Sheepishly we confessed that few Americans speak nothing but English and have never been out of their country. The reason, he suggested, was that America is big enough so that if its residents wished to travel, there was no need to venture outside its English-speaking borders. We agreed with him, but after experiencing our international sabbatical we were so pleased that we now view the world without boundaries.
We were content; the small coastal town had much to offer, but why not gather the cultural diversity of Corsica. With generous “mad money” from a friend back home and Alain’s encouragement to see more, we rented a car to venture out on a ten-day excursion around the island of Corsica.
We began with Calvi, to the northwest, touring its citadel, the probable birth place of Christopher Columbus. Citadels were marks of the Genoese, dominators from the Italian city-state of Genoa beginning in the 12th century. They fortified Corsican cities with these castle-like settlements to protect themselves from rival powers. Later that night at the base of the citadel, we jumped off granite cliffs into the Mediterranean Sea while listening to Calvi’s best in jazz; sipping on Corsican sparkling water; and eating marinated olives, sausage, cheeses, and grapes.
The next day we visited Aleria, once Greek, but conquered as a Roman capital in the 1st century. This museum offers artifacts and outside ruins where the Greeks then Romans had settled on the eastern coast. Nearby snorkeling at Solenzara was my brother’s favorite; the gneiss outcrops displayed octopus, sea anemones and urchins.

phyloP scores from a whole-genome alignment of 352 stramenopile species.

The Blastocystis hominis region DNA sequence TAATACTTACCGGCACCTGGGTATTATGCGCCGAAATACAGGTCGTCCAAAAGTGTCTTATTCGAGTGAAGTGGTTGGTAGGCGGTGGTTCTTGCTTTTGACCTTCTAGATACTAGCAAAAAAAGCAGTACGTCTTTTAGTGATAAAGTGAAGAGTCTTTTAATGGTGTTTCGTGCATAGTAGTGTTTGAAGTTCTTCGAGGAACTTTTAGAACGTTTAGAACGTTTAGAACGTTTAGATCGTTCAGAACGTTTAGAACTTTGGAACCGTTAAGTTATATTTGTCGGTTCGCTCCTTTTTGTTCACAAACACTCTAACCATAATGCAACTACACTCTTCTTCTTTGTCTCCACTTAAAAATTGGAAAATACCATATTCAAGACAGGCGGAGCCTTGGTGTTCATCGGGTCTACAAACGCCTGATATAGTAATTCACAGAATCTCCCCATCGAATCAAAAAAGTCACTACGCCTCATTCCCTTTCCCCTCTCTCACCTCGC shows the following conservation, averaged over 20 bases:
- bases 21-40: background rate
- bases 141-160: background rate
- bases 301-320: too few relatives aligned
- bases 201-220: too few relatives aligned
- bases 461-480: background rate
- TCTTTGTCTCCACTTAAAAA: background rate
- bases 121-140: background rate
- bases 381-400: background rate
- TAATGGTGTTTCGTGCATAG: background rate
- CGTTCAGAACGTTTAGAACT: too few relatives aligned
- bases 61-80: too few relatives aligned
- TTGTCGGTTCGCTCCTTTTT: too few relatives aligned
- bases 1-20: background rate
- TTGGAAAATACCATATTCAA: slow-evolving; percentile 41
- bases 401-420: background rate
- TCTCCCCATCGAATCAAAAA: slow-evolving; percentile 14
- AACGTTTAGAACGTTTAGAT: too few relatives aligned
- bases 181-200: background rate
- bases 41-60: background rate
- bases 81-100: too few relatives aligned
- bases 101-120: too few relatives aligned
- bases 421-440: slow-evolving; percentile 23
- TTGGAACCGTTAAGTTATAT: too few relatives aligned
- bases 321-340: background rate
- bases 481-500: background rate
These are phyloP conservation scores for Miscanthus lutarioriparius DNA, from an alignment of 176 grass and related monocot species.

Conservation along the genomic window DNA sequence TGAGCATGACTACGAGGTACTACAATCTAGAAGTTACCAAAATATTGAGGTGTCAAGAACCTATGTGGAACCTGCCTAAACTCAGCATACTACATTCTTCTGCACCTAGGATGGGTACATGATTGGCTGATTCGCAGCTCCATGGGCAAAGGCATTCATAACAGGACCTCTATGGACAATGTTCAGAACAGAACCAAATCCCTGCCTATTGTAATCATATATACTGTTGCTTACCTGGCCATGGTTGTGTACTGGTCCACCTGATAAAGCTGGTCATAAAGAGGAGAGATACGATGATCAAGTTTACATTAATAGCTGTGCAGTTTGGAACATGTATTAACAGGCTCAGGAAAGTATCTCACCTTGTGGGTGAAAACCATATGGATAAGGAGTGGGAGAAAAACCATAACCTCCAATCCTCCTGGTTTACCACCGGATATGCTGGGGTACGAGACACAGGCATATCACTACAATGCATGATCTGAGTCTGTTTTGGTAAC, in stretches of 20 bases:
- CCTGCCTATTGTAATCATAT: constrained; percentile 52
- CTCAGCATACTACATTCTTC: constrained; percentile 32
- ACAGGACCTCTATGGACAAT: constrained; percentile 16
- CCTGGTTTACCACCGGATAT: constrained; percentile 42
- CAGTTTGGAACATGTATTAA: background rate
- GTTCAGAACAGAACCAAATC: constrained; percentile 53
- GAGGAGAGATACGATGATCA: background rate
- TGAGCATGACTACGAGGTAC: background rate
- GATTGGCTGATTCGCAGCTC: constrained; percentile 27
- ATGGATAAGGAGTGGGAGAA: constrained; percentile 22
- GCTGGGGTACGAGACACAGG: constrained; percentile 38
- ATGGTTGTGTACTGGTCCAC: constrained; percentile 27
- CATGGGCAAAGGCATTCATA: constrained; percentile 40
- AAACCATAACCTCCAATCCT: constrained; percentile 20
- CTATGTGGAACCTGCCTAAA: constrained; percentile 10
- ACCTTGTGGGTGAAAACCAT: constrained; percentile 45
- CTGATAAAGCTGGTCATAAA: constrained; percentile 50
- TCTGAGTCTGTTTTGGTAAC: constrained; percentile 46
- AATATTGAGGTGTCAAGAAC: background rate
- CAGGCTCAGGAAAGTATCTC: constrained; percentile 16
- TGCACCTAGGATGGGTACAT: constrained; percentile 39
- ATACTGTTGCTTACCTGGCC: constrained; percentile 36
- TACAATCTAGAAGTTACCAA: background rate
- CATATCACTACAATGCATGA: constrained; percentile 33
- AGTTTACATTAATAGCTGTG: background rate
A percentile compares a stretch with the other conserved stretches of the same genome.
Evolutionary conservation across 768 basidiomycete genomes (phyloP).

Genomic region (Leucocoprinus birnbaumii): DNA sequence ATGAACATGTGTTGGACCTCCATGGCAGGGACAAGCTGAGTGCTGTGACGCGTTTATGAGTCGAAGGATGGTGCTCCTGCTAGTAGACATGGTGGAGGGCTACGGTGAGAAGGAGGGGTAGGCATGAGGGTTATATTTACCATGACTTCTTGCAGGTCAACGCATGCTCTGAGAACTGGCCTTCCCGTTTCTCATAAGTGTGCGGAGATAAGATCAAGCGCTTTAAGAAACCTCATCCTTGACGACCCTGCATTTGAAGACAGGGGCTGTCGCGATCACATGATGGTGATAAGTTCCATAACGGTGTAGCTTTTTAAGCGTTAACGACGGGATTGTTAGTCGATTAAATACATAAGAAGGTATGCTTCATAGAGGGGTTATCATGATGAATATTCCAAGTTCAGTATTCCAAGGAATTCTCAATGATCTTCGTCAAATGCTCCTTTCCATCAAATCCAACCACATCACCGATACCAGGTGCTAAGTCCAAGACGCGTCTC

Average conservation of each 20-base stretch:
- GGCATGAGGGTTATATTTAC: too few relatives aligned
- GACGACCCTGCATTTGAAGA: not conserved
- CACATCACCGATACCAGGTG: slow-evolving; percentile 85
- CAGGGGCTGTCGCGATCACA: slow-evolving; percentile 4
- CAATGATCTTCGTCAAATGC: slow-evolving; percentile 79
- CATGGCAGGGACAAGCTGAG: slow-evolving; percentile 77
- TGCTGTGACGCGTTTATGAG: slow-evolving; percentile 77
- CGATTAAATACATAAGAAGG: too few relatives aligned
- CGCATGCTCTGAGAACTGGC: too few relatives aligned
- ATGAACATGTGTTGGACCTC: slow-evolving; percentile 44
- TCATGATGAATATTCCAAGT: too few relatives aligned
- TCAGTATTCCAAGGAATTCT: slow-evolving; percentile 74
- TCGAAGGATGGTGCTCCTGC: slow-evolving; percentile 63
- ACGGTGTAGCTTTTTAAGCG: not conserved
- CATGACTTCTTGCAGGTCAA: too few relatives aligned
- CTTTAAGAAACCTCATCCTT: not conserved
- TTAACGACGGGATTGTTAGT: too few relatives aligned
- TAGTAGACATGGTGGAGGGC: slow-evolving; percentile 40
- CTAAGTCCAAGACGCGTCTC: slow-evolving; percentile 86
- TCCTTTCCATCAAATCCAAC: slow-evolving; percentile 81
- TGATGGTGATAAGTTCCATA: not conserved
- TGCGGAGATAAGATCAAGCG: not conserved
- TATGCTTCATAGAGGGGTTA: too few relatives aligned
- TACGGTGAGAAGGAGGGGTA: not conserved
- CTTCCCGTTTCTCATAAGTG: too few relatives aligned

In the center of the island, we discovered Corte, a capital proclaimed by Pascal Paoli, Corsica’s lone liberator during the 1700s. This mountainous city hosted a museum to help us understand Corsica’s geologic, ethno botanical, industrial, and religious influences.
We then headed due south to Bonifacio with its citadel perched on100 foot white limestone cliffs. Best known in this Corsican city is the iconic rock stack ironically called “Grain of Sand”. We snorkeled in the swift waters around this huge limestone formation and I climbed a portion of it jumping off twice.
Along the southwest coast, we hiked the Cauria plateau with several megalithic alignments dating to 4000 B.C., and then drove northward to Filitosa, the best-known megalithic site on the island. The most intriguing of the megaliths are statue menhirs. These tall stone pillars often have human faces with swords, daggers, and armor carved into them.
Our final destination, Ajaccio, was named the present capital by Napoleon Bonaparte. This beautiful city perched on red granite is the birthplace of France’s last emperor in 1769. We visited his Uncle Joseph Fesch’s art museum, France’s second best collection of Italian paintings, next to Paris’ Louvre. There we thought of my Grandma Marilyn and her love of art and her father and my Great-Grandfather, Napoleon Bonaparte Parmly.
On our way back to Moriani we stopped and hiked a small portion of the GR-20. Known as the Grande Rondonnee, it is the most difficult hiking trail of all Europe.
As you can see this small island in size has a tremendous amount to share. It is considered an insignificant provincial region lost in the Mediterranean Sea and being one of the twenty-two in France’s geographic collection. Corsica boasts of 6000 years of turbulent history; beautiful sedimentary, igneous and metamorphic rocks; coastline sites that excite even snorkeling experts, and changes in elevation from sea level to 8500 feet within 30 miles.
So I challenge all Americans -- defy conformity by learning a new language and culture – go visit a another country. If it is as tiny as Corsica or a huge as China, go explore.